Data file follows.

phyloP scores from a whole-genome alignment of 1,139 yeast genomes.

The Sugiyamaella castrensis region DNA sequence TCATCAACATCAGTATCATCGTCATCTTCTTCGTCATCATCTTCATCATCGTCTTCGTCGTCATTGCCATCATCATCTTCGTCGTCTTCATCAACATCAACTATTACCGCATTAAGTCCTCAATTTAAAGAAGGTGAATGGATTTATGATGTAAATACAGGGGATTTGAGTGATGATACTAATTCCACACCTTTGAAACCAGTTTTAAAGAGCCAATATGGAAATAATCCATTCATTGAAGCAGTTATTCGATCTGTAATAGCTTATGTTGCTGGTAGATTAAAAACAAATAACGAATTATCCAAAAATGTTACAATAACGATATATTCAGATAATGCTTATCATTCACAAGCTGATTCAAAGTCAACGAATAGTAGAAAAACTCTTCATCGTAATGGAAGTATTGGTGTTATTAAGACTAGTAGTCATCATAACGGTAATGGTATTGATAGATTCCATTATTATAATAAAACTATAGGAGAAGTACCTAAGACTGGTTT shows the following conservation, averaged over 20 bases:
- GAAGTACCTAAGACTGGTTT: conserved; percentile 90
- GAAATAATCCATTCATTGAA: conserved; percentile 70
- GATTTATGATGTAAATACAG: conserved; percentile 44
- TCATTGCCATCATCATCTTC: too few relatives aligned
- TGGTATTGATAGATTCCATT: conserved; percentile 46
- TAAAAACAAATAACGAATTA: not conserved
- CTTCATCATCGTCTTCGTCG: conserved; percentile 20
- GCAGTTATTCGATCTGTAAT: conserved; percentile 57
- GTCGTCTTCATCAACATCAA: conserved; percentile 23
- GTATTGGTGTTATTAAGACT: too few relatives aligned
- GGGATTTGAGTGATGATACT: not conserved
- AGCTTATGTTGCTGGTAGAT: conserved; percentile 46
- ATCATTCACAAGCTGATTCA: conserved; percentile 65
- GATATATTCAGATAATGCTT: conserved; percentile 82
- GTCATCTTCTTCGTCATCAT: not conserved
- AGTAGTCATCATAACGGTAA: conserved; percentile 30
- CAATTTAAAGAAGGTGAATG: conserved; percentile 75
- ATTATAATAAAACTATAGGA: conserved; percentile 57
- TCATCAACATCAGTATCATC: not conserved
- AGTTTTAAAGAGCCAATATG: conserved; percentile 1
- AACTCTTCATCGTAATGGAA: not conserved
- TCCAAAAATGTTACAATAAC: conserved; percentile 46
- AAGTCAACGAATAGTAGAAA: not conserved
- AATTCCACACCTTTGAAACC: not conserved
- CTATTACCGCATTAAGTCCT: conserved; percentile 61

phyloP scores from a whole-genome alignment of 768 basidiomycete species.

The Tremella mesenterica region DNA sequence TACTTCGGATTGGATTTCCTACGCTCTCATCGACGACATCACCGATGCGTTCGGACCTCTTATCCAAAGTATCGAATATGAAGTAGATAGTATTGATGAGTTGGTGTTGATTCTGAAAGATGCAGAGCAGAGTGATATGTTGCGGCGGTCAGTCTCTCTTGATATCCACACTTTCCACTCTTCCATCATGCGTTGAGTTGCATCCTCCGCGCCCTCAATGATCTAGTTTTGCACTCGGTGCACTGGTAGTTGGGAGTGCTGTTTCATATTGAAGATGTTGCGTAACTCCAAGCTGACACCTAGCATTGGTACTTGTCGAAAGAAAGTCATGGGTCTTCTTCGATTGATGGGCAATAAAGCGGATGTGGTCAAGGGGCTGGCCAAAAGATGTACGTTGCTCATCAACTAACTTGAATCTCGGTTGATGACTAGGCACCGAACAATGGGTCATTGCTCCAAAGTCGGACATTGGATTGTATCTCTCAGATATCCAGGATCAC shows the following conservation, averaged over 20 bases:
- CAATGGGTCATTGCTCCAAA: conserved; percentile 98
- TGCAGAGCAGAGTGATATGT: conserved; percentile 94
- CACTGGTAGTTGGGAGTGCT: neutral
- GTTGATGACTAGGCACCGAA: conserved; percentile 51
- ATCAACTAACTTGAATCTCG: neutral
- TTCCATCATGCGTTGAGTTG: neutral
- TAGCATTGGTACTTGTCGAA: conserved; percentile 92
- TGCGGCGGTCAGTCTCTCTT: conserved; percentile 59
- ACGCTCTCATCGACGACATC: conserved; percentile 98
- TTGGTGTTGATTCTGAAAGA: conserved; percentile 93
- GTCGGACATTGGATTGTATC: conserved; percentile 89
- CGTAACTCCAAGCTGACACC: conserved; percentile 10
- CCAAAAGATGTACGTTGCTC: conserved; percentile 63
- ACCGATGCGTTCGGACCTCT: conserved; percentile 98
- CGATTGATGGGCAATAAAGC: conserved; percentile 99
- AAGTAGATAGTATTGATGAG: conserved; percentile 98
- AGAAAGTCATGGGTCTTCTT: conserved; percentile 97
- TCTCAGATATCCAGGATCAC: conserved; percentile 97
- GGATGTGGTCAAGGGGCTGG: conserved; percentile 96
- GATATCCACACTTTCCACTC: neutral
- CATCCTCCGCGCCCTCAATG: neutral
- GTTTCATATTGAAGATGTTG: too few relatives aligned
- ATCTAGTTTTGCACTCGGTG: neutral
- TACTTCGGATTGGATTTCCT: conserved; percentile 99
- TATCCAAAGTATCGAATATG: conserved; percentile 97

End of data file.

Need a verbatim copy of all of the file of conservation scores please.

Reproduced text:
phyloP scores from a whole-genome alignment of 1,139 yeast genomes.

The Sugiyamaella castrensis region DNA sequence TCATCAACATCAGTATCATCGTCATCTTCTTCGTCATCATCTTCATCATCGTCTTCGTCGTCATTGCCATCATCATCTTCGTCGTCTTCATCAACATCAACTATTACCGCATTAAGTCCTCAATTTAAAGAAGGTGAATGGATTTATGATGTAAATACAGGGGATTTGAGTGATGATACTAATTCCACACCTTTGAAACCAGTTTTAAAGAGCCAATATGGAAATAATCCATTCATTGAAGCAGTTATTCGATCTGTAATAGCTTATGTTGCTGGTAGATTAAAAACAAATAACGAATTATCCAAAAATGTTACAATAACGATATATTCAGATAATGCTTATCATTCACAAGCTGATTCAAAGTCAACGAATAGTAGAAAAACTCTTCATCGTAATGGAAGTATTGGTGTTATTAAGACTAGTAGTCATCATAACGGTAATGGTATTGATAGATTCCATTATTATAATAAAACTATAGGAGAAGTACCTAAGACTGGTTT shows the following conservation, averaged over 20 bases:
- GAAGTACCTAAGACTGGTTT: conserved; percentile 90
- GAAATAATCCATTCATTGAA: conserved; percentile 70
- GATTTATGATGTAAATACAG: conserved; percentile 44
- TCATTGCCATCATCATCTTC: too few relatives aligned
- TGGTATTGATAGATTCCATT: conserved; percentile 46
- TAAAAACAAATAACGAATTA: not conserved
- CTTCATCATCGTCTTCGTCG: conserved; percentile 20
- GCAGTTATTCGATCTGTAAT: conserved; percentile 57
- GTCGTCTTCATCAACATCAA: conserved; percentile 23
- GTATTGGTGTTATTAAGACT: too few relatives aligned
- GGGATTTGAGTGATGATACT: not conserved
- AGCTTATGTTGCTGGTAGAT: conserved; percentile 46
- ATCATTCACAAGCTGATTCA: conserved; percentile 65
- GATATATTCAGATAATGCTT: conserved; percentile 82
- GTCATCTTCTTCGTCATCAT: not conserved
- AGTAGTCATCATAACGGTAA: conserved; percentile 30
- CAATTTAAAGAAGGTGAATG: conserved; percentile 75
- ATTATAATAAAACTATAGGA: conserved; percentile 57
- TCATCAACATCAGTATCATC: not conserved
- AGTTTTAAAGAGCCAATATG: conserved; percentile 1
- AACTCTTCATCGTAATGGAA: not conserved
- TCCAAAAATGTTACAATAAC: conserved; percentile 46
- AAGTCAACGAATAGTAGAAA: not conserved
- AATTCCACACCTTTGAAACC: not conserved
- CTATTACCGCATTAAGTCCT: conserved; percentile 61

phyloP scores from a whole-genome alignment of 768 basidiomycete species.

The Tremella mesenterica region DNA sequence TACTTCGGATTGGATTTCCTACGCTCTCATCGACGACATCACCGATGCGTTCGGACCTCTTATCCAAAGTATCGAATATGAAGTAGATAGTATTGATGAGTTGGTGTTGATTCTGAAAGATGCAGAGCAGAGTGATATGTTGCGGCGGTCAGTCTCTCTTGATATCCACACTTTCCACTCTTCCATCATGCGTTGAGTTGCATCCTCCGCGCCCTCAATGATCTAGTTTTGCACTCGGTGCACTGGTAGTTGGGAGTGCTGTTTCATATTGAAGATGTTGCGTAACTCCAAGCTGACACCTAGCATTGGTACTTGTCGAAAGAAAGTCATGGGTCTTCTTCGATTGATGGGCAATAAAGCGGATGTGGTCAAGGGGCTGGCCAAAAGATGTACGTTGCTCATCAACTAACTTGAATCTCGGTTGATGACTAGGCACCGAACAATGGGTCATTGCTCCAAAGTCGGACATTGGATTGTATCTCTCAGATATCCAGGATCAC shows the following conservation, averaged over 20 bases:
- CAATGGGTCATTGCTCCAAA: conserved; percentile 98
- TGCAGAGCAGAGTGATATGT: conserved; percentile 94
- CACTGGTAGTTGGGAGTGCT: neutral
- GTTGATGACTAGGCACCGAA: conserved; percentile 51
- ATCAACTAACTTGAATCTCG: neutral
- TTCCATCATGCGTTGAGTTG: neutral
- TAGCATTGGTACTTGTCGAA: conserved; percentile 92
- TGCGGCGGTCAGTCTCTCTT: conserved; percentile 59
- ACGCTCTCATCGACGACATC: conserved; percentile 98
- TTGGTGTTGATTCTGAAAGA: conserved; percentile 93
- GTCGGACATTGGATTGTATC: conserved; percentile 89
- CGTAACTCCAAGCTGACACC: conserved; percentile 10
- CCAAAAGATGTACGTTGCTC: conserved; percentile 63
- ACCGATGCGTTCGGACCTCT: conserved; percentile 98
- CGATTGATGGGCAATAAAGC: conserved; percentile 99
- AAGTAGATAGTATTGATGAG: conserved; percentile 98
- AGAAAGTCATGGGTCTTCTT: conserved; percentile 97
- TCTCAGATATCCAGGATCAC: conserved; percentile 97
- GGATGTGGTCAAGGGGCTGG: conserved; percentile 96
- GATATCCACACTTTCCACTC: neutral
- CATCCTCCGCGCCCTCAATG: neutral
- GTTTCATATTGAAGATGTTG: too few relatives aligned
- ATCTAGTTTTGCACTCGGTG: neutral
- TACTTCGGATTGGATTTCCT: conserved; percentile 99
- TATCCAAAGTATCGAATATG: conserved; percentile 97